My Lesson in Acceptance and Thankfulness

The back-up plan, Image Credit: JonesSoda.com

This year I have doomed my family am hosting Thanksgiving at my house. I love a good party, however I do not have experience with, nor do I like the prospect of, disemboweling foul of any kind, so this should be interesting.

To put it nicely, I am not the biggest fan of my mother’s boyfriend. The myriad of reasons I will not get into here because I am fairly certain my mother is the only one who reads this anyway, so lets just leave it be for now. I figured that having all of my family over to my house and voluntarily getting elbows deep in turkey guts gave me the right to staunchly defend the sign I placed on my clubhouse door, scrawled in crayon no less, ‘no boys allowed, except this short list that doesn’t include my mom’s boyfriend’. (I figured excluding the Mister in our Thanksgiving festivities might put a chink in our marital armor, so he just made the cut.)

Yesterday afternoon I was high on my righteousness when my mom called and asked if I was sure the veritable ‘he’ couldn’t come with her. I could tell she was near tears as she pleaded her case, but I am ashamed to say I passed on the opportunity to repay her kindness in putting up with all of my obnoxious choices in men.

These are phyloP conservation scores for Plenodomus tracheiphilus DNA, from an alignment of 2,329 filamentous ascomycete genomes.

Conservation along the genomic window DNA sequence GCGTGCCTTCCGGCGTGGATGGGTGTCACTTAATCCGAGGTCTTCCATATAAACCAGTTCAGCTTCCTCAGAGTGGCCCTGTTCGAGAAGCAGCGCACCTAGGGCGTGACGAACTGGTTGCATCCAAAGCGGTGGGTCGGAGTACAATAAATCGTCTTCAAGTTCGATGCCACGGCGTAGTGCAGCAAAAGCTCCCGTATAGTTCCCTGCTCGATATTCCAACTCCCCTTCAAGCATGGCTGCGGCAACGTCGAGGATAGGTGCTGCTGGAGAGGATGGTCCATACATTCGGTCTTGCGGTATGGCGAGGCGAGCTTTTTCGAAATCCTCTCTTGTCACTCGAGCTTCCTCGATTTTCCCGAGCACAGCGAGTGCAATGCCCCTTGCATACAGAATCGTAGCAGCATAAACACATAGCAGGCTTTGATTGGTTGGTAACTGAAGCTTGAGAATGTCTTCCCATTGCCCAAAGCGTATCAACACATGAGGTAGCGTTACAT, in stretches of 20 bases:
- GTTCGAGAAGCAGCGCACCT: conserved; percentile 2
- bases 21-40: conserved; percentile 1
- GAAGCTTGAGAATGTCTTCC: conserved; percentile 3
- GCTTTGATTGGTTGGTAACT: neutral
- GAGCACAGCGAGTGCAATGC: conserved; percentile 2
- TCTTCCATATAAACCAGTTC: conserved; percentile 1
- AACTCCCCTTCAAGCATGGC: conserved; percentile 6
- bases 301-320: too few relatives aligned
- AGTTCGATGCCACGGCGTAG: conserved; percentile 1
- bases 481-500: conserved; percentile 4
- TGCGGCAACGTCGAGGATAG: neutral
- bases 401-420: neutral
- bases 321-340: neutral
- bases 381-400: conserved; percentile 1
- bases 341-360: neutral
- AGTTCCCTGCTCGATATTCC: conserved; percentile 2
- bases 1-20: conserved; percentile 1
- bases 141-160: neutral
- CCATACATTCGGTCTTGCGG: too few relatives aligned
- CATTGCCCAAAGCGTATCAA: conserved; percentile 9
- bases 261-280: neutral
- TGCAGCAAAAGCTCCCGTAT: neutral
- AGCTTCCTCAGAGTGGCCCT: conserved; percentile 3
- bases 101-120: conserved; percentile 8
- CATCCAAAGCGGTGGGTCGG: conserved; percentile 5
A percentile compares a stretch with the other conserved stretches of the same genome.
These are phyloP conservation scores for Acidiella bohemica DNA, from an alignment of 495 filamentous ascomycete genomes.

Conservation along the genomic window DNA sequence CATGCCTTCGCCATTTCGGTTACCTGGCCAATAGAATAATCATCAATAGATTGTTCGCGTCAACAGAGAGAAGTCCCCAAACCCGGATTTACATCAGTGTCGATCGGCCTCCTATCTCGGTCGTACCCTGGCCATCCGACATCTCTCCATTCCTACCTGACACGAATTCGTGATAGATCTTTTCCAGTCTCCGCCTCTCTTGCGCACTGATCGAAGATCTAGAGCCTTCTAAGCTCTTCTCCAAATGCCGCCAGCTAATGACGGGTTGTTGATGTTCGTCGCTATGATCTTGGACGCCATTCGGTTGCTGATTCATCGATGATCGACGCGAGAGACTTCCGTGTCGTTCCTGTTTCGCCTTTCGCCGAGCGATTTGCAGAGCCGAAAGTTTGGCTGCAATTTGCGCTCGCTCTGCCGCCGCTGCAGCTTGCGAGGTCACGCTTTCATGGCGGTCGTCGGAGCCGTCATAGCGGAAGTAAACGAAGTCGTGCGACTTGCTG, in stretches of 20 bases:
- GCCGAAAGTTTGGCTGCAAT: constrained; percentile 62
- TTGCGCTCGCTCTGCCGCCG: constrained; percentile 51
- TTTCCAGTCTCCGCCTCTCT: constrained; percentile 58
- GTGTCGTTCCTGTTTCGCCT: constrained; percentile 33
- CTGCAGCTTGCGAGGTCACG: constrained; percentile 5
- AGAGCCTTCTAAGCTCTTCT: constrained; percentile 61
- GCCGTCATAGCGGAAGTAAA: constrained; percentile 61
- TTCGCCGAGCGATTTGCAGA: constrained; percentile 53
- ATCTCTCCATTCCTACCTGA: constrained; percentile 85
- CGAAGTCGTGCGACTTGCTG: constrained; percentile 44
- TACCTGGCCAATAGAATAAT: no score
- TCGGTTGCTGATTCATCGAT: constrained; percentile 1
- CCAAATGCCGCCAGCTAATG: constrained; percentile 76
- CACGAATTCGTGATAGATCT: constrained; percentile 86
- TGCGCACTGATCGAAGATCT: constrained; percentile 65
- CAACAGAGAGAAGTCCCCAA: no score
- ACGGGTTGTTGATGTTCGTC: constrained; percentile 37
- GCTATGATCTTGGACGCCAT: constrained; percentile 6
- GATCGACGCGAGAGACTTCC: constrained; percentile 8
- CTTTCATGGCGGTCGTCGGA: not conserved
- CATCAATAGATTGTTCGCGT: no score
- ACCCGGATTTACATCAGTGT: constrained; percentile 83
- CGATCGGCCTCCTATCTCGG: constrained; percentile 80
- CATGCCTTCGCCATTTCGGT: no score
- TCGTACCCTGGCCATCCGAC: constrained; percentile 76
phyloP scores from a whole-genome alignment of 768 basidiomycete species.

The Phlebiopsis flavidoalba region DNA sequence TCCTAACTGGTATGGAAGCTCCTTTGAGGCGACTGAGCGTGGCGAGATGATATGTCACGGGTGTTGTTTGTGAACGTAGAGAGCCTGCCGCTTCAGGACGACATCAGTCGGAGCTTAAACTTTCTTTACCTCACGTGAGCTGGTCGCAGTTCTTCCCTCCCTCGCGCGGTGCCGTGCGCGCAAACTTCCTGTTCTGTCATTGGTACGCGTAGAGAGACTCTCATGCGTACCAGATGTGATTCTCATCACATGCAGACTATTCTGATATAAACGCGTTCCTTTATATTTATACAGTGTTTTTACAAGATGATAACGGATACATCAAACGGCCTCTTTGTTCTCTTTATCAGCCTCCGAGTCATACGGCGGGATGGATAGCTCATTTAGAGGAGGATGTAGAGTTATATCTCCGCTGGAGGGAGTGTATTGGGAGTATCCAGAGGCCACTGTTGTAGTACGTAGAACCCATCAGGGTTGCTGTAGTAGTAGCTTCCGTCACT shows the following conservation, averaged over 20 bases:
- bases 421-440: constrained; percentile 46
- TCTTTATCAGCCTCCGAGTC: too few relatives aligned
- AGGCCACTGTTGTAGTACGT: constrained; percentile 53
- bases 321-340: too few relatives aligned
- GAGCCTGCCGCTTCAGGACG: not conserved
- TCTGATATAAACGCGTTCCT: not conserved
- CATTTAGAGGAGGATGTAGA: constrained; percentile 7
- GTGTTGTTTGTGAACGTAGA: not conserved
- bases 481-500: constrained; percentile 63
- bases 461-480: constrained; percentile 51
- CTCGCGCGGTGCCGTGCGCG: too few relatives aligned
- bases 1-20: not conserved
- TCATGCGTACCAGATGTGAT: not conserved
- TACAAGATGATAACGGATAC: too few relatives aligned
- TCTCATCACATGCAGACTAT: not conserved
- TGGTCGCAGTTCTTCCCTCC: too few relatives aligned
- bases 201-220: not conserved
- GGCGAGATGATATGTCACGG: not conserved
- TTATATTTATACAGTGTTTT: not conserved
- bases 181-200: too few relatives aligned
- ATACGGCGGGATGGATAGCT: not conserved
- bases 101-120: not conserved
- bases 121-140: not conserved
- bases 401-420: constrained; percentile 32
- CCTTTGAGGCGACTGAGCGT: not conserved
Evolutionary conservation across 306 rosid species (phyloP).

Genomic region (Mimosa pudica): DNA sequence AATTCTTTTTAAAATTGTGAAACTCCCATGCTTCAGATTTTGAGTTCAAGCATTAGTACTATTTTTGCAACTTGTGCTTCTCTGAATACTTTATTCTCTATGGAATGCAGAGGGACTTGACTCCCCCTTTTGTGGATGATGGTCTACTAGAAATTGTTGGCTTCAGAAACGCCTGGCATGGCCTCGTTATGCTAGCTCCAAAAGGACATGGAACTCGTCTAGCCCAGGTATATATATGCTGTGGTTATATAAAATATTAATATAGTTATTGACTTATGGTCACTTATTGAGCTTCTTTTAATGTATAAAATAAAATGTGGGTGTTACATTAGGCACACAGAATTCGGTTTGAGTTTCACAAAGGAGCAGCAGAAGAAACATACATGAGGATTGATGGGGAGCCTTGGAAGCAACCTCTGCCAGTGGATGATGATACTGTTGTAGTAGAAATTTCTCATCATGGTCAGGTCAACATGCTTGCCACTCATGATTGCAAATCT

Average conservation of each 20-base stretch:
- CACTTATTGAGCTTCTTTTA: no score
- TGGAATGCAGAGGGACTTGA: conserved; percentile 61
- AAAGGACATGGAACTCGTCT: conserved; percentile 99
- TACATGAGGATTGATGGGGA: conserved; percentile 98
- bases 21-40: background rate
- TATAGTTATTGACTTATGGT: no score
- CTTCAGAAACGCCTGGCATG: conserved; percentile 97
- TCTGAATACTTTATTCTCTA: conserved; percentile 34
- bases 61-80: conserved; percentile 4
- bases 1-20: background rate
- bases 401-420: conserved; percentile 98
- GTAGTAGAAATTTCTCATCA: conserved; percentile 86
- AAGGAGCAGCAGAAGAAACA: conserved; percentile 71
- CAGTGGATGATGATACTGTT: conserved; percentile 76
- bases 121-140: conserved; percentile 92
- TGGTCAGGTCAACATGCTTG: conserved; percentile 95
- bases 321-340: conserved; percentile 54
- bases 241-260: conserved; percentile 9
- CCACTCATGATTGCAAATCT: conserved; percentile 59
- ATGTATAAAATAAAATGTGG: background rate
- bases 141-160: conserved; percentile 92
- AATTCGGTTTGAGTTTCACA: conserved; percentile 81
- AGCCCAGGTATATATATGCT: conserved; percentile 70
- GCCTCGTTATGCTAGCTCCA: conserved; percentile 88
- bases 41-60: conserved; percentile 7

I told my mom I had to think about it and would let her know. My curt reply might not have meant much to my mother, but as I hung up I was ashamed with myself. How am I supposed to teach my own daughter to accept others when I walk into the other room and make my mom to beg me to be accepting of her choices? How is it that I could turn a family holiday into a soap box from which I call down my own mother, while expecting my own daughter to have respect for me? Damn babies, making you want to be a better you.

I called my mother that evening, I had wanted to tell her in an angry and resigned voice that I would set a place for her boyfriend if she really thought it was best for everyone that he joined us. The next morning, when I finally did talk to her, I had softened and extended the invitation in a more mild, and much more respectful manner than previously intended. I couldn’t help making it clear that it was only because I love her, and wanted to show that I have respect for her that I am putting together another place setting down. So, we have an even 12 who will be gathered around our table for tomorrow’s festivities because I am thankful for the family I have, and sometimes being thankful is about being humbled.

My first Turkey Day foray is teaching me why a calling to attend culinary school never came, but it is perhaps the humbling lesson in thankfulness and acceptance I had to embody for my daughter that I need to carry with me through the rest of the year.

4 thoughts on “My Lesson in Acceptance and Thankfulness

  1. Amen sister. Good for you taking on Thanksgiving hostess duties and cutting your mommy a little slack for a few hours.

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